On Thu, 13 Nov 2003 11:01:54 -0800 "abowhill" <[EMAIL PROTECTED]> wrote:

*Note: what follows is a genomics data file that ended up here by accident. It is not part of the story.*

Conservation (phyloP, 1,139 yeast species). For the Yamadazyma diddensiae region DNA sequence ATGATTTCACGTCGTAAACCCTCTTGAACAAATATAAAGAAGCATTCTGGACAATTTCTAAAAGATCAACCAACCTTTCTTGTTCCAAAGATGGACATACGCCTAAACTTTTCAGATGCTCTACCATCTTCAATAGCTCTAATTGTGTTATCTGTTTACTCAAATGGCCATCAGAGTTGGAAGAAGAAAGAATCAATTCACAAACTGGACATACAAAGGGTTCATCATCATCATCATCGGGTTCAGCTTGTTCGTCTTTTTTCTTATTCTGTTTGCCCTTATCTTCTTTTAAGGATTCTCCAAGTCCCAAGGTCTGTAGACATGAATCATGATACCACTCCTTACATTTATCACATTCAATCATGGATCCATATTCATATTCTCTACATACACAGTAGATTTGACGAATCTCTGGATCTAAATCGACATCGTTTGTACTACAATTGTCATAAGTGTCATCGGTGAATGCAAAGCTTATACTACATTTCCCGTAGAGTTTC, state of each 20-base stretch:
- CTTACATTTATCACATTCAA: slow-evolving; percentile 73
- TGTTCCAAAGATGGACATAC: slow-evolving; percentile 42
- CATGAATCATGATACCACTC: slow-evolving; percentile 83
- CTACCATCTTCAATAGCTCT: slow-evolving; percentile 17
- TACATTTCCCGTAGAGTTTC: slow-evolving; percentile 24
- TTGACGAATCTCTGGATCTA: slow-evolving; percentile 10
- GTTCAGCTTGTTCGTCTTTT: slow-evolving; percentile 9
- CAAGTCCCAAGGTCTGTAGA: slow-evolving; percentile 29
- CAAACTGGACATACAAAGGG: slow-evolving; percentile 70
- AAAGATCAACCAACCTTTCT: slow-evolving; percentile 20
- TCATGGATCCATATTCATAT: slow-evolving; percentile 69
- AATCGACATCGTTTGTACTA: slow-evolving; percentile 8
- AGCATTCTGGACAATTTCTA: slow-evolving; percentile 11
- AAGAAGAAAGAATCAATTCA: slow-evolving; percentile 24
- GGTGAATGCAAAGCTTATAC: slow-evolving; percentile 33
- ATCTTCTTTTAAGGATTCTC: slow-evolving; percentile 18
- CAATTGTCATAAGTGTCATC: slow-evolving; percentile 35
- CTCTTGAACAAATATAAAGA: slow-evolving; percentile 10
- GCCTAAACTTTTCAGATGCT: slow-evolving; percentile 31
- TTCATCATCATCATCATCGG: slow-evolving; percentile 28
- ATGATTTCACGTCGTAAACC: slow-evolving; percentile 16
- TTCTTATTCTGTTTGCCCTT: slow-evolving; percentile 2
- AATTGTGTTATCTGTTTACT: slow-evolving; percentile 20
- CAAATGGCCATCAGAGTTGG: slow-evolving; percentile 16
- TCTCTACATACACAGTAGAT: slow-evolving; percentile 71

> > Am I missing something here? When does C have OO capability? > > Structs don't count. What about inheritance and polymorphism? > > >>That's in the implementation AND application. Just because you CAN > >>access part of a lowly struct, doesn't mean you have to. It's > >object>oriented if you OBSERVE the restricted accesses defined by OO. > >>Whether or not they're there is completely irrelevant. Of course C > >>has OO capability, it just doesn't have its restrictions :) > > The idea that C can be used to do object-oriented programming is > a myth. The C language is not object-oriented or even object-based. > The big reason C++ is object-oriented is due to dynamic binding. I don't think I buy that. With that reasoning, couldn't you say that any program in any language that does any sort of dynamic binding (for example, opening a .so file) "is object-oriented"? The way I see it is that object-orientation is a methodology, and languages aren't methodologies, so it's absurd to say that some language "is" or "isn't" object-oriented. (I mean, we all know that the Bourne shell "is object-oriented," right? :) The best you can do is to describe the degree to which some language supports or enforces object-oriented programming. Incidental to that, C++ provides many abstractions which support object-oriented programming, while not enforcing them in any way. But this is getting far off topic for this list; the bare facts remain: - much of FreeBSD (kernel, userland) is written in C - many FreeBSD ports are written in C++ So, as stated several times now, it really depends on what you want to work on. -Chris  http://www.usenix.org/publications/library/proceedings/bos94/haemer.html _______________________________________________ [EMAIL PROTECTED] mailing list http://lists.freebsd.org/mailman/listinfo/freebsd-questions To unsubscribe, send any mail to "[EMAIL PROTECTED]"